Introductory Review on Sirtuins in Biology and Disease provides key insights for scientists and advanced students who need to understand sirtuins and the current research in this field. This book is ideal for pharmaceutical companies as they develop novel targets using sirtuins for metabolic diseases, cancer and neurodegenerative illnesses. Sirtuins are a diverse family of proteins, with several members in mammals. The functional diversity of sirtuins is rather broad, and they have been implicated in various central biological processes. Thus, they are also highly relevant in the context of various human diseases, from cancer to neurodegeneration.
- Covers both the general and specific aspects of sirtuin proteins and their role in biology, aging and disease
- Presents a top quality collection of leading experts who contribute on a wide range of sirtuin-related topics
- Ideal resource for pharmaceutical companies as they develop novel targets using sirtuins for metabolic diseases, cancer and neurodegenerative illnesses
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1. Early Sirtuin Research 1991-2000 2. Regulation of sirtuins by systemic NAD+ biosynthesis 3. NAD modulation
biology and therapy 4. The enzymatic activity of sirtuins 5. Molecular mechanisms of Sirtuin activation and inhibition 6. Pharmacological approaches for modulating sirtuins 7. Mitochondrial Sirtuins 8. Biological Roles and Activities for Mitochondrial Sirtuins 9. The multitasking roles of the mammalian deacetylase SIRT6 10. Chromatin and nuclear signaling: SIRT7 function in the nucleolus and beyond 11. Sirtiuns and Carcinogenesis 12. Roles for sirtuins in cardiovascular biology 13. Sirtuins in Brain Biology and Disease
American biologist best known for his research on life span extension in the budding yeast Saccharomyces cerevisiae, round worms (Caenorhabditis elegans), and mice. He is currently a Novartis Professor of Biology at the Massachusetts Institute of Technology.
Based on the discovery that SIR2 is a key regulator of longevity in both yeast and worms, he is interested in determining whether this highly conserved gene also governs longevity in other organisms, including mammals.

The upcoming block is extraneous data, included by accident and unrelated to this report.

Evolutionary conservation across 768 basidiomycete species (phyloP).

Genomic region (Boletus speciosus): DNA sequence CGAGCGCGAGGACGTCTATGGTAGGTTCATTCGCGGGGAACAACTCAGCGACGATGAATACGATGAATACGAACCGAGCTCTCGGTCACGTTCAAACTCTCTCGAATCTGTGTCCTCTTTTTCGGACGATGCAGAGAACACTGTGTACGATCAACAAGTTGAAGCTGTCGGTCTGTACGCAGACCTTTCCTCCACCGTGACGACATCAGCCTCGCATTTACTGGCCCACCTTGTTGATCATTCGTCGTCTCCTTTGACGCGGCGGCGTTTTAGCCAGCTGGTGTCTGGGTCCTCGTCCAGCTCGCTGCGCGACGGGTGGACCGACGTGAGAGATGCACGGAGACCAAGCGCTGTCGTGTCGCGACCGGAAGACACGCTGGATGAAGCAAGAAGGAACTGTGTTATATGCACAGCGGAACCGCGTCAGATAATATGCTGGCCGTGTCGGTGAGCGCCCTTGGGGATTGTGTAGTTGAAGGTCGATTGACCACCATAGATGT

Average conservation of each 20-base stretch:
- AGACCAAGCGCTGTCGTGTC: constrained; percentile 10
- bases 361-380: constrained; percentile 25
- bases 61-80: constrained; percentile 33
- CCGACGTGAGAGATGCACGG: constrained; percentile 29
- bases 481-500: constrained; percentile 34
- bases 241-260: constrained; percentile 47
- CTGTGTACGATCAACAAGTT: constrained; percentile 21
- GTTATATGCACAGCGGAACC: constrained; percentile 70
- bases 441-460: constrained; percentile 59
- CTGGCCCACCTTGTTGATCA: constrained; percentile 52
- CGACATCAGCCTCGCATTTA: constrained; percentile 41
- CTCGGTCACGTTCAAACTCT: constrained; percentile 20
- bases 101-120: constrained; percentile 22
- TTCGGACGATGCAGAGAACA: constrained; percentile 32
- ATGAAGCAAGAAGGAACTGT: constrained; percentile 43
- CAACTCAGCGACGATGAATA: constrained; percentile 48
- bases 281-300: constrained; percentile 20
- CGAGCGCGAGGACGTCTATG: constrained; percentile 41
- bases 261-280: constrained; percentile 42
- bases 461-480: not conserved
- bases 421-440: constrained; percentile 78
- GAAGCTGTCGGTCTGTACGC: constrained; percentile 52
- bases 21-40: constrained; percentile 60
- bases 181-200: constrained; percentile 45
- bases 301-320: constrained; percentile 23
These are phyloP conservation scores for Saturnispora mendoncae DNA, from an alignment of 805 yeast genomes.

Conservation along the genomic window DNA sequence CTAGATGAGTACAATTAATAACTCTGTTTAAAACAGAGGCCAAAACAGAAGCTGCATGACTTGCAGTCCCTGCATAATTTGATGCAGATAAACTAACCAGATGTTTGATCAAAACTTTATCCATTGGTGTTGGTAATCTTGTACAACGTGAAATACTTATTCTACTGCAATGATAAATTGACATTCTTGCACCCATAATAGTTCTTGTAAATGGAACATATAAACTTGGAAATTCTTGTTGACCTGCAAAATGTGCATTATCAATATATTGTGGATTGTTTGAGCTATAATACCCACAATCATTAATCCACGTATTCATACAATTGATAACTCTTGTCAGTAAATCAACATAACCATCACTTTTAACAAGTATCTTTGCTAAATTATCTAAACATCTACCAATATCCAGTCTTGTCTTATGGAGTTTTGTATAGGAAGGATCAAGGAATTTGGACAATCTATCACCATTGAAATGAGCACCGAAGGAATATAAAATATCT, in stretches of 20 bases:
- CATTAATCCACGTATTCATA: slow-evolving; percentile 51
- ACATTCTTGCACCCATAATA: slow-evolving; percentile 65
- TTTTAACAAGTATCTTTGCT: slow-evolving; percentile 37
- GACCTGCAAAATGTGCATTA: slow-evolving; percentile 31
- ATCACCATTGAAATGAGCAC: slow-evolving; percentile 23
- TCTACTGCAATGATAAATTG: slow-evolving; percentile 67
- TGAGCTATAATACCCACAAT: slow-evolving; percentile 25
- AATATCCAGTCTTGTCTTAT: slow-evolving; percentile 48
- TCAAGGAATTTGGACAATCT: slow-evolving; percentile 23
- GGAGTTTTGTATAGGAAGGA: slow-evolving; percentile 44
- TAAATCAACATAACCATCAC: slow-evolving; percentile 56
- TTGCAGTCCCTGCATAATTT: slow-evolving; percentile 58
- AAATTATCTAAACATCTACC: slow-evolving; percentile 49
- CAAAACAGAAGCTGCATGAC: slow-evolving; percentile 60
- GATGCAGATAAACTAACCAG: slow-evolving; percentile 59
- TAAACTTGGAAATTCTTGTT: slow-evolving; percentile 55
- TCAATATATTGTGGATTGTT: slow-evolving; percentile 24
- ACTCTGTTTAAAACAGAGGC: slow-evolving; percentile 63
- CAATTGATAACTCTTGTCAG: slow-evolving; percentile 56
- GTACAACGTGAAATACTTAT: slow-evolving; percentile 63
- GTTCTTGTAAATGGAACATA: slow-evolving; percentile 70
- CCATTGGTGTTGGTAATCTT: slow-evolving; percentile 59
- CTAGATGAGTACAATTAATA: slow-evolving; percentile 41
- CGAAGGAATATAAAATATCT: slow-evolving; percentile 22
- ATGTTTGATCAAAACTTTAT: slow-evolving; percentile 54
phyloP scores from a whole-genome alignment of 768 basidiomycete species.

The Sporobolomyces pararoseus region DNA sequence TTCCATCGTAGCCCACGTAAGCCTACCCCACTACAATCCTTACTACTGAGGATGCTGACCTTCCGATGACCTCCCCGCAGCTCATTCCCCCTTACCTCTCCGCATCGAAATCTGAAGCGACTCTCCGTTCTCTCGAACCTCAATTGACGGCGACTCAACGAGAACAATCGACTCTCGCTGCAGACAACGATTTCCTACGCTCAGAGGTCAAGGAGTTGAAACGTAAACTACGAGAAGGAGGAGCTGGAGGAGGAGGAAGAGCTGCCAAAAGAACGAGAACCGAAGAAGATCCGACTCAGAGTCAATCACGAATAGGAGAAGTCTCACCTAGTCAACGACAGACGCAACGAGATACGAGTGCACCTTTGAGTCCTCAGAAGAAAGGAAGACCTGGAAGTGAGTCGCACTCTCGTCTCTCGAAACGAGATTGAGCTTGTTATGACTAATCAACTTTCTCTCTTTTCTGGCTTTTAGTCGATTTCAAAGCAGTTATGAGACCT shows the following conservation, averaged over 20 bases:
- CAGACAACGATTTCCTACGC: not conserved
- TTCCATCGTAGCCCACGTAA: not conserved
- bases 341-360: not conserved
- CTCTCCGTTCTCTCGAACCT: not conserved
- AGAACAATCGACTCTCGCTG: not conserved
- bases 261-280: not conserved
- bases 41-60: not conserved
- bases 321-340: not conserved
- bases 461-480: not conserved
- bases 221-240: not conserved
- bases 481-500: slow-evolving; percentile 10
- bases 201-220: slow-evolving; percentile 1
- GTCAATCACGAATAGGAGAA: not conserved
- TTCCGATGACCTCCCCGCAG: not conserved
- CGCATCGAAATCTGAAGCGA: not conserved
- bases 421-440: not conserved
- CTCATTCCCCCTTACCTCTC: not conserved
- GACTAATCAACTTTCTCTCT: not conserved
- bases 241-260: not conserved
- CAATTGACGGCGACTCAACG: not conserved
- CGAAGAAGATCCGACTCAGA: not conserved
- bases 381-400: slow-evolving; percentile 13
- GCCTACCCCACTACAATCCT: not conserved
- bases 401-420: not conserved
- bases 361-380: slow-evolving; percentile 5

In 1999, Guarente became co-founder of Elixir Pharmaceuticals, which aimed to develop drugs targeting sirtuin. Leonard Guarente wrote an autobiography in 2003 titled Ageless Quest: One Scientist's Search for Genes That Prolong Youth. He is founder of technology start-up Elysium Health.
Raul Mostoslavsky received his M.D. from the University of Tucuman in Argentina and his Ph.D. from the Hebrew University in Jerusalem, Israel. His longstanding interest in basic science and epigenetics brought him to Harvard Medical School to pursue postdoctoral studies where he first became interested in sirtuins. In 2007 Dr. Mostoslavsky opened his own lab at the Massachusetts General Hospital Cancer Center, Harvard Medical School. He is currently the Laurel Schwartz Associate Professor of Oncology at the MGH Cancer Center, Harvard Medical School, the Kristin and Bob Higgins MGH Research Scholar, and an Associate Member of the Broad Institute.
His main research interests are on the crosstalk between epigenetics and metabolism, and the roles of chromatin sirtuins in health and disease, particularly cancer.
Aleksey Kazantsev received his bachelor's degree in biology and chemistry from Moscow Pedagogical University. As a graduate student he was enrolled in the Genetics, Molecular Biology and Biotechnology Program at the University of North Carolina at Chapel Hill and completed his PhD thesis in 1997.
Dr. Kazantsev then joined David Housman's laboratory at the Massachusetts Institute of Technology, where he started work on cellular models of neurodegeneration. At MIT he developed a strong interest in drug discovery, and worked on the development of high-throughput drug screening assays. Through involvement in collaborative work with Genzyme Corporation, he became co-inventor on a few patent applications, disclosing novel neurodegenerative assays and therapeutic agents. He discovered an inhibitor of polyglutamine aggregation, which was neuroprotective in a Huntington's disease mouse model, and published extensively in the field of Huntington's disease and drug discovery.
In 2002 Dr. Kazantsev was named assistant professor of neurology at Harvard Medical School and principal investigator at Massachusetts General Hospital, where he continued to pursue his interest in drug discovery for neurodegenerative diseases, setting up a high-throughput drug screening facility and in collaboration with other investigators performing drug screens targeting various neurodegenerative disorders. Currently he is a co-PI on a collaborative research project with Novartis toward the development of a cure for Huntington' s disease.